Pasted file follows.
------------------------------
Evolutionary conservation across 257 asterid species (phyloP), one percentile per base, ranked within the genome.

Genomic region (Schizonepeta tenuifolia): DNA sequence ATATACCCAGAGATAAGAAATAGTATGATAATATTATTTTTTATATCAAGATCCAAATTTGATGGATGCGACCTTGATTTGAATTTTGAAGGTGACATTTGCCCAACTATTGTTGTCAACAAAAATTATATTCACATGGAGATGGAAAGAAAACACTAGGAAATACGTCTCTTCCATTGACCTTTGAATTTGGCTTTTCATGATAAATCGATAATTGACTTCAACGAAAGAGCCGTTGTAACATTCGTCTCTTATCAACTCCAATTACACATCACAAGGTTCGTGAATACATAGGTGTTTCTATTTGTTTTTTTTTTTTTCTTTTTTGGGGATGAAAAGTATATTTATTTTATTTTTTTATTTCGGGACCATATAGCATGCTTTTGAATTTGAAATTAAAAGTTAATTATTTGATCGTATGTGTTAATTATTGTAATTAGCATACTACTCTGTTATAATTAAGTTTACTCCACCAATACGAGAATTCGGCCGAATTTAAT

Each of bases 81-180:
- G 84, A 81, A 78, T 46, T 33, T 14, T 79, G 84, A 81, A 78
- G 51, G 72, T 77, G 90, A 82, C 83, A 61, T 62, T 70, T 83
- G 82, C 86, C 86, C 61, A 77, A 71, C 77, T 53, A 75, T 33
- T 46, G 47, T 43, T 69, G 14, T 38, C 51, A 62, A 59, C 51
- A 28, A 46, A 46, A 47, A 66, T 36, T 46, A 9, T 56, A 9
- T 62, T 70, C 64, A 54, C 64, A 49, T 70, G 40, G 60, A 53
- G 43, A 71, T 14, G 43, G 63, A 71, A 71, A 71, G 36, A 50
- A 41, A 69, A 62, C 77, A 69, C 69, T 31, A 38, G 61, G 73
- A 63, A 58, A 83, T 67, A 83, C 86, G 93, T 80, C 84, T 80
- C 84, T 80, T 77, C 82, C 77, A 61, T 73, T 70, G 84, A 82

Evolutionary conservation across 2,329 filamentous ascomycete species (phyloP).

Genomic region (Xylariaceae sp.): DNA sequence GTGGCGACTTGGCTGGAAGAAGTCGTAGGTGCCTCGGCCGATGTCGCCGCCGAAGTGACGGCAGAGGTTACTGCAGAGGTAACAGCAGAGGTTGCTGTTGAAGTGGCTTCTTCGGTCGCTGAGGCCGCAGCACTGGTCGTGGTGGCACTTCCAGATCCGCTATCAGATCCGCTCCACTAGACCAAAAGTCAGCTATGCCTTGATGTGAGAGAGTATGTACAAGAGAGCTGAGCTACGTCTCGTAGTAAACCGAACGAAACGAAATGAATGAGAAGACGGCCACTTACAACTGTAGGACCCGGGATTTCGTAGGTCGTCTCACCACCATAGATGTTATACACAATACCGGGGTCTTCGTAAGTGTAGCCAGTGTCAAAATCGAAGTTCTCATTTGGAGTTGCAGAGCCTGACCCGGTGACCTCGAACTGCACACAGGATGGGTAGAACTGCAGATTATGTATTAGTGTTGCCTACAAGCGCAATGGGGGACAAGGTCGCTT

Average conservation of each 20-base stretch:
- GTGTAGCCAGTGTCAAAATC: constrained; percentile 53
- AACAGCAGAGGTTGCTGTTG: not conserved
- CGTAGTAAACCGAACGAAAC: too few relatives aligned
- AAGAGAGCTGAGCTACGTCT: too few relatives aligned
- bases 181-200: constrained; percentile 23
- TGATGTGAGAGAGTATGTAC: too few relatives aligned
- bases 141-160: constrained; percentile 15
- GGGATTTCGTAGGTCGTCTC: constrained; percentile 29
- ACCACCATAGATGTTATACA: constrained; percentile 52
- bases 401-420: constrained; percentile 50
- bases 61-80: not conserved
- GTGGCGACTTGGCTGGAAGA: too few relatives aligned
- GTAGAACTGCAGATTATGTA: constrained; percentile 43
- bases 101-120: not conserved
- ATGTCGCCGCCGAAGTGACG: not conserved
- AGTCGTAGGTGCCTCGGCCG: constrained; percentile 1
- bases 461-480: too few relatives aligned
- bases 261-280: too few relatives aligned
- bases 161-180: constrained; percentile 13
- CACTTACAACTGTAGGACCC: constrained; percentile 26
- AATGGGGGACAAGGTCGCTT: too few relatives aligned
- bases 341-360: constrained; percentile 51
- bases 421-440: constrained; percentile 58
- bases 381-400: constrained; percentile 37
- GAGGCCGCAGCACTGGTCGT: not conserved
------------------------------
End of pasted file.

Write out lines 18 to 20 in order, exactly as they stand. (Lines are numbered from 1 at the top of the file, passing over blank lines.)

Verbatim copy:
- AACAGCAGAGGTTGCTGTTG: not conserved
- CGTAGTAAACCGAACGAAAC: too few relatives aligned
- AAGAGAGCTGAGCTACGTCT: too few relatives aligned